But how can there be any closure that the humanity needs in case of such crime incidents when the root-cause continues. It is in the mindset.

Statistically, crimes against women including rape and murder have increased consistently over the years. Even if we single out Delhi and that too, after the December 16 horror last year, when there has been apparently heightened sense of responsibility from almost every quarter, we come across a frightening set of data that says the first eight months of 2013 have broken the record of 10 years with 1036 rape cases.

It is in the mindset and until that is checked and controlled, there cannot be any closure.

It is not that something so socially demoralizing has happened post the December 16 gangrape that the country (and Delhi) are witnessing higher number of rape cases. It tells us the dark side of humanity was even darker and with increased attention to the crimes against women, some light has started falling on that.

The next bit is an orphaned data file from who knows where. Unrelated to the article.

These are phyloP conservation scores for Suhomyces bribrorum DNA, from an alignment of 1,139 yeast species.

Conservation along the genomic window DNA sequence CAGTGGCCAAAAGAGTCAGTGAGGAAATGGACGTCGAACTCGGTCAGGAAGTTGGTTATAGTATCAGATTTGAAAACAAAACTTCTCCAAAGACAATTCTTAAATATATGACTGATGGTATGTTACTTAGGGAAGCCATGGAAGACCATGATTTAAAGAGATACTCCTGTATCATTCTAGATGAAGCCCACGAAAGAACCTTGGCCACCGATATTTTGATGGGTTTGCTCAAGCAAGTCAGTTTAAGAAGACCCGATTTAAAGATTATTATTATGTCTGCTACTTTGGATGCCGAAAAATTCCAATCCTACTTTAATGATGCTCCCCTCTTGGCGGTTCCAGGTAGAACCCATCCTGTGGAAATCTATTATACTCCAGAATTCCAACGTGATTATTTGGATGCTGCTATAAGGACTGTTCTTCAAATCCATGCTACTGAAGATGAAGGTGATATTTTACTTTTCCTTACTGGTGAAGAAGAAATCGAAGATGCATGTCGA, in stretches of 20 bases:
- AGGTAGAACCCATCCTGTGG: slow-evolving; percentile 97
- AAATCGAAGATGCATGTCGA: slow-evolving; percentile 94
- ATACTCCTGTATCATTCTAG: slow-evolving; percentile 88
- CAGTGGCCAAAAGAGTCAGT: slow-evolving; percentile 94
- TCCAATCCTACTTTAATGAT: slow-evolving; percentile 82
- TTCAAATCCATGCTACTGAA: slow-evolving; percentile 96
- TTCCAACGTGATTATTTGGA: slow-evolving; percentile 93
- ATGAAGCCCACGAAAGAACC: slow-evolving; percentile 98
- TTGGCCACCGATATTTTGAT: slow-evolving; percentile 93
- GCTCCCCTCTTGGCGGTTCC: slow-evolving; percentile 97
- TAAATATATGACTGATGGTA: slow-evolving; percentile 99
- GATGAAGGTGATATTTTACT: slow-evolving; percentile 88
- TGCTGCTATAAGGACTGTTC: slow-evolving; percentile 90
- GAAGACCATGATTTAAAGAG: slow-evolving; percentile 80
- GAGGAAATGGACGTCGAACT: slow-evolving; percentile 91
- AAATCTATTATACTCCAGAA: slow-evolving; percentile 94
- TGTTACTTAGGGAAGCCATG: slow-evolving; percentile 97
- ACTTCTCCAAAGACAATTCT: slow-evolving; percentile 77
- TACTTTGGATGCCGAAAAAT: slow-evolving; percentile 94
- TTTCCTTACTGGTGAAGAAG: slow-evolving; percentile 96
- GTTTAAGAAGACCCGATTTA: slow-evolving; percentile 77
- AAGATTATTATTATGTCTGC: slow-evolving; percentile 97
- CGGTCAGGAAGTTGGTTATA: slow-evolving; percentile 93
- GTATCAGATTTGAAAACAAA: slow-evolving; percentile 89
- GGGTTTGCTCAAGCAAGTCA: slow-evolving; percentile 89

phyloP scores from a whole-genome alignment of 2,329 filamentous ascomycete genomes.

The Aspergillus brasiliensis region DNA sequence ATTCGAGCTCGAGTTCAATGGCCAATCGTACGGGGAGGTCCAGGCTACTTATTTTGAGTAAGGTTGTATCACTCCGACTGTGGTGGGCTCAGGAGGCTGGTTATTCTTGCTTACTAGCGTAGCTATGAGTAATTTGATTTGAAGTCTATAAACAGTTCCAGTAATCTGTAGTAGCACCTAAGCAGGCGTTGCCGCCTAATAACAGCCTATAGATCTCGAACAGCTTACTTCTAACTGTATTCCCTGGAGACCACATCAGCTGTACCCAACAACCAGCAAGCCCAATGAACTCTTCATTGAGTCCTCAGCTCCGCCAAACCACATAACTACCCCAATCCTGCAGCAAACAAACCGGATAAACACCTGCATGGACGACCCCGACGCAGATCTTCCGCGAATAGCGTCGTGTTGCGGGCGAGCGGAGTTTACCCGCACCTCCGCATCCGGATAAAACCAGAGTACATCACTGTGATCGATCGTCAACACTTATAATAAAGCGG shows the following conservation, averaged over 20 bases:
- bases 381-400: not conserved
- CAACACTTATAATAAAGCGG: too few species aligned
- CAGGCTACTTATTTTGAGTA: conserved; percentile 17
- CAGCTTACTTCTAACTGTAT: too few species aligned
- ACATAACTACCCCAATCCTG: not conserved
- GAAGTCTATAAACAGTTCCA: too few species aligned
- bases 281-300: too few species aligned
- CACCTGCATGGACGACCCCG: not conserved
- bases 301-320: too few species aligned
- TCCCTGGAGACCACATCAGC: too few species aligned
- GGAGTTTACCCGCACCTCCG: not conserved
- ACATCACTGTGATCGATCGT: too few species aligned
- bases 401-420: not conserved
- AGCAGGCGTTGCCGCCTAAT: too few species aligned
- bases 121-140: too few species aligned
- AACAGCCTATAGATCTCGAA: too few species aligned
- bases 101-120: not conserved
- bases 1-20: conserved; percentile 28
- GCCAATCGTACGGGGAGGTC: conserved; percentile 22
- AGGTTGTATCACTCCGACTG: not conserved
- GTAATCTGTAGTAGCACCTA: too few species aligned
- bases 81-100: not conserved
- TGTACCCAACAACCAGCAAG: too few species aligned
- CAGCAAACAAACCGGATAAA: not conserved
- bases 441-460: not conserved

The increased number of reported cases tells us people are coming ahead now to confront the heinous crime shedding the inhibitions of the so-called and planted social stigmas. It also tells us how the governance has been an utter failure that it could not stem the rot even in Delhi, the national Capital of India.

In India, the general perception (and the right perception) that ‘resolutions and statements of condemnation have, simply, never been enough’ is a harsh reality.

And even if that is addressed somehow, it is not going to change anything until the mindset is changed.

We can blame the System, we can blame the politicians, we can blame the governance, but we also need to blame us, the society, vehemently for this.

The rapists are hidden among us only inhabiting the deep-rooted darkness of a criminal mindset.